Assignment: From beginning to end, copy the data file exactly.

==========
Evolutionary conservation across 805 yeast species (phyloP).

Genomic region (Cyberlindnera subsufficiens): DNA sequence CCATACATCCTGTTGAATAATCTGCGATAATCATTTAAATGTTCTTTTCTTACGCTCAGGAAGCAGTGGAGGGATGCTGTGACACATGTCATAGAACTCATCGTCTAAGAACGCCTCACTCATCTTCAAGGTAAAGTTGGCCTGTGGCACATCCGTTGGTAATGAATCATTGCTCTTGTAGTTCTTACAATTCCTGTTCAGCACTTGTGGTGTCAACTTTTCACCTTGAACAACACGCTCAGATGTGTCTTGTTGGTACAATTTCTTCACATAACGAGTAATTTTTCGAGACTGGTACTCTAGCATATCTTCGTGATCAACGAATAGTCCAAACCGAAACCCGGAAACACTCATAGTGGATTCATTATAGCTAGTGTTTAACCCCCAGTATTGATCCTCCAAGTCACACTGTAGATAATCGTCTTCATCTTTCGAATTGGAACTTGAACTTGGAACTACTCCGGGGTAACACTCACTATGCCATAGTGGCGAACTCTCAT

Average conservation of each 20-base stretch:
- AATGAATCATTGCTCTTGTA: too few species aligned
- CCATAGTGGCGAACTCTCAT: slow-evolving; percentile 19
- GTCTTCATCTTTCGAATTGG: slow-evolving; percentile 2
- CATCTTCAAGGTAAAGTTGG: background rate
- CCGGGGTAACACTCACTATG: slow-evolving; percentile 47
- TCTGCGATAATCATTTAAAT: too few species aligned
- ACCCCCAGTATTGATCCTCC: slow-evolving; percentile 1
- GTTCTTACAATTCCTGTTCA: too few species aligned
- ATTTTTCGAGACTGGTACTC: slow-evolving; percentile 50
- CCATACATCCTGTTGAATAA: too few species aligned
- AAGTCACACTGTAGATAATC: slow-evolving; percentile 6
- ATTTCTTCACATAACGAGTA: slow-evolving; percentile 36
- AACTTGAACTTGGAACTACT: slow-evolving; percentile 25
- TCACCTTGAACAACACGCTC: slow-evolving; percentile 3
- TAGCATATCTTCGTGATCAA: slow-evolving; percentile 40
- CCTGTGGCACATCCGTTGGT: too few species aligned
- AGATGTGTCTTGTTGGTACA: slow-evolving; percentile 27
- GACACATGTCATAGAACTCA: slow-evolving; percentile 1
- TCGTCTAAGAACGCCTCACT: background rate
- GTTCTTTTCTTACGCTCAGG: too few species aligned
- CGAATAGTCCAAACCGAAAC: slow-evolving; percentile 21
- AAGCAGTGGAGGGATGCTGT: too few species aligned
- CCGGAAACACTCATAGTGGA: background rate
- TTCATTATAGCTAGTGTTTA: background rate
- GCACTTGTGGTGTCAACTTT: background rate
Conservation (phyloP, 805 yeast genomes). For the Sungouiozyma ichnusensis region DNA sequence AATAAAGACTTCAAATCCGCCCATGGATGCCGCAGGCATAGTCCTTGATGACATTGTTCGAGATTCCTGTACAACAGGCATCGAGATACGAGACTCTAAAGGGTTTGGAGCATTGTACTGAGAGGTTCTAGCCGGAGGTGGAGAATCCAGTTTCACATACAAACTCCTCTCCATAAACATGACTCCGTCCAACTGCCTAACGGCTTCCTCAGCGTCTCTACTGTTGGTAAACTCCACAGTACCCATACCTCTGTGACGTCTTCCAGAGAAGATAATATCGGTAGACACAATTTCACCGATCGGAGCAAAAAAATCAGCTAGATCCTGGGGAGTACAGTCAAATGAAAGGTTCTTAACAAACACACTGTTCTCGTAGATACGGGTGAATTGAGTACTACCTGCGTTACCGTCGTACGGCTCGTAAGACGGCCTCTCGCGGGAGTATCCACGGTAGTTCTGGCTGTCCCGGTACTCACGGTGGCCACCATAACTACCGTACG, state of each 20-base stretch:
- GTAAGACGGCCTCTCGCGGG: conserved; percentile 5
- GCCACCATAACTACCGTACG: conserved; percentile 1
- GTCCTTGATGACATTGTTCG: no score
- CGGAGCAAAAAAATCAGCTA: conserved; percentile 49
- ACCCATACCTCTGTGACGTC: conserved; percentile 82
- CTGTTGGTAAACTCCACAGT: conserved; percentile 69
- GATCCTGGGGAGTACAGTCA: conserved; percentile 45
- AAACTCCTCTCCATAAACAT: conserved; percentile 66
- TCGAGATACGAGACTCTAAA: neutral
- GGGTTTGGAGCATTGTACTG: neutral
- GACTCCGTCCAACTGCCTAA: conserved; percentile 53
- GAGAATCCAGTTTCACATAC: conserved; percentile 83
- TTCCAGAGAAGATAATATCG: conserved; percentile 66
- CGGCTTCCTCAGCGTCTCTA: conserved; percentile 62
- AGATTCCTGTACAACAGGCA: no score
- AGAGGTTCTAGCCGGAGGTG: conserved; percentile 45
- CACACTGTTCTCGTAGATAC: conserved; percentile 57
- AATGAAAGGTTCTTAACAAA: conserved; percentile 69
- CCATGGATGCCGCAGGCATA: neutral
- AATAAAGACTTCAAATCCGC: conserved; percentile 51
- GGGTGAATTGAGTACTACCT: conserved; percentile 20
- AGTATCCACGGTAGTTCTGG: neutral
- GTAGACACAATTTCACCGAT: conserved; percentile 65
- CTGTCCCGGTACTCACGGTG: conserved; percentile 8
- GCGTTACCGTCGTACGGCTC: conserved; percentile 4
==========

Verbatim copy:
Evolutionary conservation across 805 yeast species (phyloP).

Genomic region (Cyberlindnera subsufficiens): DNA sequence CCATACATCCTGTTGAATAATCTGCGATAATCATTTAAATGTTCTTTTCTTACGCTCAGGAAGCAGTGGAGGGATGCTGTGACACATGTCATAGAACTCATCGTCTAAGAACGCCTCACTCATCTTCAAGGTAAAGTTGGCCTGTGGCACATCCGTTGGTAATGAATCATTGCTCTTGTAGTTCTTACAATTCCTGTTCAGCACTTGTGGTGTCAACTTTTCACCTTGAACAACACGCTCAGATGTGTCTTGTTGGTACAATTTCTTCACATAACGAGTAATTTTTCGAGACTGGTACTCTAGCATATCTTCGTGATCAACGAATAGTCCAAACCGAAACCCGGAAACACTCATAGTGGATTCATTATAGCTAGTGTTTAACCCCCAGTATTGATCCTCCAAGTCACACTGTAGATAATCGTCTTCATCTTTCGAATTGGAACTTGAACTTGGAACTACTCCGGGGTAACACTCACTATGCCATAGTGGCGAACTCTCAT

Average conservation of each 20-base stretch:
- AATGAATCATTGCTCTTGTA: too few species aligned
- CCATAGTGGCGAACTCTCAT: slow-evolving; percentile 19
- GTCTTCATCTTTCGAATTGG: slow-evolving; percentile 2
- CATCTTCAAGGTAAAGTTGG: background rate
- CCGGGGTAACACTCACTATG: slow-evolving; percentile 47
- TCTGCGATAATCATTTAAAT: too few species aligned
- ACCCCCAGTATTGATCCTCC: slow-evolving; percentile 1
- GTTCTTACAATTCCTGTTCA: too few species aligned
- ATTTTTCGAGACTGGTACTC: slow-evolving; percentile 50
- CCATACATCCTGTTGAATAA: too few species aligned
- AAGTCACACTGTAGATAATC: slow-evolving; percentile 6
- ATTTCTTCACATAACGAGTA: slow-evolving; percentile 36
- AACTTGAACTTGGAACTACT: slow-evolving; percentile 25
- TCACCTTGAACAACACGCTC: slow-evolving; percentile 3
- TAGCATATCTTCGTGATCAA: slow-evolving; percentile 40
- CCTGTGGCACATCCGTTGGT: too few species aligned
- AGATGTGTCTTGTTGGTACA: slow-evolving; percentile 27
- GACACATGTCATAGAACTCA: slow-evolving; percentile 1
- TCGTCTAAGAACGCCTCACT: background rate
- GTTCTTTTCTTACGCTCAGG: too few species aligned
- CGAATAGTCCAAACCGAAAC: slow-evolving; percentile 21
- AAGCAGTGGAGGGATGCTGT: too few species aligned
- CCGGAAACACTCATAGTGGA: background rate
- TTCATTATAGCTAGTGTTTA: background rate
- GCACTTGTGGTGTCAACTTT: background rate
Conservation (phyloP, 805 yeast genomes). For the Sungouiozyma ichnusensis region DNA sequence AATAAAGACTTCAAATCCGCCCATGGATGCCGCAGGCATAGTCCTTGATGACATTGTTCGAGATTCCTGTACAACAGGCATCGAGATACGAGACTCTAAAGGGTTTGGAGCATTGTACTGAGAGGTTCTAGCCGGAGGTGGAGAATCCAGTTTCACATACAAACTCCTCTCCATAAACATGACTCCGTCCAACTGCCTAACGGCTTCCTCAGCGTCTCTACTGTTGGTAAACTCCACAGTACCCATACCTCTGTGACGTCTTCCAGAGAAGATAATATCGGTAGACACAATTTCACCGATCGGAGCAAAAAAATCAGCTAGATCCTGGGGAGTACAGTCAAATGAAAGGTTCTTAACAAACACACTGTTCTCGTAGATACGGGTGAATTGAGTACTACCTGCGTTACCGTCGTACGGCTCGTAAGACGGCCTCTCGCGGGAGTATCCACGGTAGTTCTGGCTGTCCCGGTACTCACGGTGGCCACCATAACTACCGTACG, state of each 20-base stretch:
- GTAAGACGGCCTCTCGCGGG: conserved; percentile 5
- GCCACCATAACTACCGTACG: conserved; percentile 1
- GTCCTTGATGACATTGTTCG: no score
- CGGAGCAAAAAAATCAGCTA: conserved; percentile 49
- ACCCATACCTCTGTGACGTC: conserved; percentile 82
- CTGTTGGTAAACTCCACAGT: conserved; percentile 69
- GATCCTGGGGAGTACAGTCA: conserved; percentile 45
- AAACTCCTCTCCATAAACAT: conserved; percentile 66
- TCGAGATACGAGACTCTAAA: neutral
- GGGTTTGGAGCATTGTACTG: neutral
- GACTCCGTCCAACTGCCTAA: conserved; percentile 53
- GAGAATCCAGTTTCACATAC: conserved; percentile 83
- TTCCAGAGAAGATAATATCG: conserved; percentile 66
- CGGCTTCCTCAGCGTCTCTA: conserved; percentile 62
- AGATTCCTGTACAACAGGCA: no score
- AGAGGTTCTAGCCGGAGGTG: conserved; percentile 45
- CACACTGTTCTCGTAGATAC: conserved; percentile 57
- AATGAAAGGTTCTTAACAAA: conserved; percentile 69
- CCATGGATGCCGCAGGCATA: neutral
- AATAAAGACTTCAAATCCGC: conserved; percentile 51
- GGGTGAATTGAGTACTACCT: conserved; percentile 20
- AGTATCCACGGTAGTTCTGG: neutral
- GTAGACACAATTTCACCGAT: conserved; percentile 65
- CTGTCCCGGTACTCACGGTG: conserved; percentile 8
- GCGTTACCGTCGTACGGCTC: conserved; percentile 4